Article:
Millennium Actress

Millennium Actress

Documentary filmmaker Genya Tachibana has tracked down the legendary actress Chiyoko Fujiwara, who mysteriously vanished at the height of her career. When he presents her with a key she had lost and thought was gone forever, yhe filmmaker could not have imagined that it would not only unlock the long-held secrets of Chiyoko’s life... but also his own.

  • Rating:
    4.00 out of 5
  • Length:87 minutes
  • Release:2001
  • Language:Japanese,English
  • Reference:Imdb
  • Keywords:snow,   surrealism,   cameraman,  

A TV interviewer and his cameraman meet a former actress and travel through her memories and career. . You can read more in Google, Youtube, Wiki


Millennium Actress torrent reviews

Khayra B (jp) wrote: Just rewatched it for the 5th time.

Nolan S (nl) wrote: This film is near perfect. The script was amazing, the score was phenomenal, and the cinematography was beautiful. Jake Gyllenhaal gave one of the most captivating and under-rated performances in film history. My eyes were glued to the screen for the entire two hour runtime. There was never a moment when this film dragged. Every scene was written and shot to perfection. Nightcrawler is one of the best Crime-Thrillers out there, and I would highly recommend this movie.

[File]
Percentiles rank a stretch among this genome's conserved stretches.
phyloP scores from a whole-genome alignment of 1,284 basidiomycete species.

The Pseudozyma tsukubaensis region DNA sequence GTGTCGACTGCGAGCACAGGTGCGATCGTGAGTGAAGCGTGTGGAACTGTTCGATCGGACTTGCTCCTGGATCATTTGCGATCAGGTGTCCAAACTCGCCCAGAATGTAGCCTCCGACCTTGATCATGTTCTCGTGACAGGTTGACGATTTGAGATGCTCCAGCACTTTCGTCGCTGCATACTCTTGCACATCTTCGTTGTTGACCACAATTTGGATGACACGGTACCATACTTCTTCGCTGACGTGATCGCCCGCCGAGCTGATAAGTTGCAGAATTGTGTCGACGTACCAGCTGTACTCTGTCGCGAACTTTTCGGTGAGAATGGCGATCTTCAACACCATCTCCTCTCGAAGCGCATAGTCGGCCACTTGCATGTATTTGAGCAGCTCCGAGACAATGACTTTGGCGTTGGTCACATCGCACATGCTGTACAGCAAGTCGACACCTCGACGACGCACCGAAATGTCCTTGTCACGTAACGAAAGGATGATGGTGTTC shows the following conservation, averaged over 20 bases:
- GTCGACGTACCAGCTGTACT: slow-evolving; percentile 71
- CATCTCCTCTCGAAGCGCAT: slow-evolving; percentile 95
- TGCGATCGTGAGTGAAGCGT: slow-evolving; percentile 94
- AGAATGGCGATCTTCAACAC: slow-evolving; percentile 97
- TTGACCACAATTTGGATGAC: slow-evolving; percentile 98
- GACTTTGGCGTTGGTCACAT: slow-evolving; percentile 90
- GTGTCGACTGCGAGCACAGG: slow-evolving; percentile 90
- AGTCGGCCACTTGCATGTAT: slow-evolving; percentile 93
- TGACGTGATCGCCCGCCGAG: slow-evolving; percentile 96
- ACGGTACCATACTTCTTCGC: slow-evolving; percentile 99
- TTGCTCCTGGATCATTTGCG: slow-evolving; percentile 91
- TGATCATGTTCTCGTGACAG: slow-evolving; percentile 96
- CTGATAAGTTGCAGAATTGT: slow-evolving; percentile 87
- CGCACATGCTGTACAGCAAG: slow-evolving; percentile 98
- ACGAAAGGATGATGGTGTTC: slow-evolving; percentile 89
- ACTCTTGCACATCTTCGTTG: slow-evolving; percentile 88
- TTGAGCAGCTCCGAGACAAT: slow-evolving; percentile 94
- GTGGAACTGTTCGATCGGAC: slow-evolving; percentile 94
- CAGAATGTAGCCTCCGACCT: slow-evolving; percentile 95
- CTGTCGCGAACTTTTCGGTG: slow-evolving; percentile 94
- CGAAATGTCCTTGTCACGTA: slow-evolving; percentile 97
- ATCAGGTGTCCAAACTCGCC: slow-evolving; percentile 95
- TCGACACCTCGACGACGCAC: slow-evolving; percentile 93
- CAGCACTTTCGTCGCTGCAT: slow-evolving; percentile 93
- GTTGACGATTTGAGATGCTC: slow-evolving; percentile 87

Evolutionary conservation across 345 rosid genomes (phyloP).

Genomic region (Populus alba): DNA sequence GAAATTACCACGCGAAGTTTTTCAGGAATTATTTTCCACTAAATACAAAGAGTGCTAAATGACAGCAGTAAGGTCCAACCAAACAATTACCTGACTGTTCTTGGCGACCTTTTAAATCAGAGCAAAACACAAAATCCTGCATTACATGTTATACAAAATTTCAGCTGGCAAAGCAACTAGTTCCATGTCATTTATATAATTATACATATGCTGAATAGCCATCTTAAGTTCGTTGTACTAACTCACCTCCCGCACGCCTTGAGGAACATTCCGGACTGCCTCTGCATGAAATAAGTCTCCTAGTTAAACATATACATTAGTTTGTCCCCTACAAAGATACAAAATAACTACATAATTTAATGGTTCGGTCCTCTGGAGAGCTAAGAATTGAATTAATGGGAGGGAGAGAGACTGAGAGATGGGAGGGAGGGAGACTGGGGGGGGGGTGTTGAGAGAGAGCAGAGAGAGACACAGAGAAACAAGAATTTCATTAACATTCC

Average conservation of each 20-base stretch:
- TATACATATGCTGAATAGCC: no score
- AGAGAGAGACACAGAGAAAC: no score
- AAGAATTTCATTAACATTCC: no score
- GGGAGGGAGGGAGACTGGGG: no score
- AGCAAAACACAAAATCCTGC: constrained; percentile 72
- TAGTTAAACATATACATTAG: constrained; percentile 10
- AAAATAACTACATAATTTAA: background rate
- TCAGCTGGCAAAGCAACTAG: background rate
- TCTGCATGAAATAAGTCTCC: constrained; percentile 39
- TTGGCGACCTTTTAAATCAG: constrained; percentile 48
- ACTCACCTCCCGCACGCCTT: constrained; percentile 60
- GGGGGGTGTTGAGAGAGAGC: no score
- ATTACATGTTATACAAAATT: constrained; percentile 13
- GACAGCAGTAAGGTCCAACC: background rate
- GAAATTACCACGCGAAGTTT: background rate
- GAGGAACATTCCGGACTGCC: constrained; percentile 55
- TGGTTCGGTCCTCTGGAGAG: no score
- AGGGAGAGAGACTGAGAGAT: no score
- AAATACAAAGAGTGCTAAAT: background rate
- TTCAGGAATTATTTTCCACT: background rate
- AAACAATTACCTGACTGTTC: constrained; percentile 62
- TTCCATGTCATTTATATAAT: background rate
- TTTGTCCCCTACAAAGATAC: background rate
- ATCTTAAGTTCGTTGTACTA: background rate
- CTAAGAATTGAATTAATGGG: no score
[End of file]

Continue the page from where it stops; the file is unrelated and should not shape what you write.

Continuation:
Stuart P (gb) wrote: A tough film and an interesting character study. It's not particularly involving though, and keeping in the company of such an unlikeable and dishonest character for 90 minutes is not everyone's cup of tea.

william m (es) wrote: Lots of ambition that ends up more mess than masterpiece.

Potter G (es) wrote: Even those who are not familiar with the band will fall in love with this flawless and uplifting documentary; Beyond The Lighted Stage is as lovely as it gets.

Quincy J (br) wrote: One of the better ones coming from Kevin smith. I feel it was not meant to scare or thrill. Its more of a reminder of a reality that still exists today. In other words don't get too comfortable..

Alex K (au) wrote: My Favorite Film Is 1941's Citizen Kane.